Microsoft's Small Business Server (SBS) is aimed at small businesses, but it comes with a fully functional copy of Exchange 2010 SP1. However, many SBS customers probably aren't taking advantage of what the SBS-Exchange combo can do or are fearful of the more complex Exchange part. Here are five tips to help.
Microsoft Small Business Server tip 1: Easy mailboxes creation. If you just want to get Exchange up and running and not fuss with the fancy tools offering more granular control, you can do that. The SBS Administration Console lets you create users and mailboxes at the same time -- there's no need to open either Active Directory Users and Computers or the Exchange Management console or shell. Obviously, if you want to do more than create the mailbox and provide for a simple quota on the size, you'll have to jump into the Exchange management tools provided.
Microsoft Small Business Server tip 2: Get a certificate via the SBS certificate wizard. In order for people outside your organization to send email to your SBS Exchange server, you need to register the name of your organization (the domain name where you want to receive email, not necessarily the one you use internally -- the two don't have to be the same) and obtain a simple certificate for the SBS server. To do so, run the wizard for generating a certificate through the SBS Administration Console. This doesn't provide you with a lot of flexibility, but it lets you obtain a cert that validates your domain.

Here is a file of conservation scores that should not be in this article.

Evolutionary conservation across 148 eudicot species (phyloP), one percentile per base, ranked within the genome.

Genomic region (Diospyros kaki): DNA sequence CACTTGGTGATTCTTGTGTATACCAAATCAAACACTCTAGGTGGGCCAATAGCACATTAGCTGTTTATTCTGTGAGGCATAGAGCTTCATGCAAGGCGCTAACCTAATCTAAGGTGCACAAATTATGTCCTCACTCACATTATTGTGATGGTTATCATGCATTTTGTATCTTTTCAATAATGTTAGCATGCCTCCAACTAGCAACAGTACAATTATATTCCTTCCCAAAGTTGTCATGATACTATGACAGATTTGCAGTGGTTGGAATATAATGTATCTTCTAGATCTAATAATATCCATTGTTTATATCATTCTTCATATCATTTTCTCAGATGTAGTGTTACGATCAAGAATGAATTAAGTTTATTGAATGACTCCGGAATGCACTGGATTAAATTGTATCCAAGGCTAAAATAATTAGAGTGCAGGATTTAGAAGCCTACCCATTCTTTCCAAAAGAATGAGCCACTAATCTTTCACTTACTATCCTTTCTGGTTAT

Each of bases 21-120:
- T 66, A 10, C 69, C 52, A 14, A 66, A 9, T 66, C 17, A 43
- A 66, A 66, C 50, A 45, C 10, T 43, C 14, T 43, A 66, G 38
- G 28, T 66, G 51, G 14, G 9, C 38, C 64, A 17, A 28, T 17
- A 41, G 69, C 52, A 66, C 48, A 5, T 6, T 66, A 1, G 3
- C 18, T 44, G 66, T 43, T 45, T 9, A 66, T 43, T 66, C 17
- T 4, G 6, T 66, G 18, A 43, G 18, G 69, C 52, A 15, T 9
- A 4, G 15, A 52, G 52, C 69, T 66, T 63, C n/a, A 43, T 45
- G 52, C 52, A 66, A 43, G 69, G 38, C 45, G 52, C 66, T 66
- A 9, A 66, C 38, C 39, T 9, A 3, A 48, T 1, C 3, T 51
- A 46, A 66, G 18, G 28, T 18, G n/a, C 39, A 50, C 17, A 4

Microsoft Small Business Server tip 3: Configuring DNS properly. Under DNS settings, you want to configure an @ host record that points to your router's outside IP address. It also enables port forwarding to your SBS server for ports 25, 80, 443, and 997 (for SMTP, HTTP, and SSL), if you plan on using Outlook Web Access and client access methods other than simply sending and receiving mail through the server.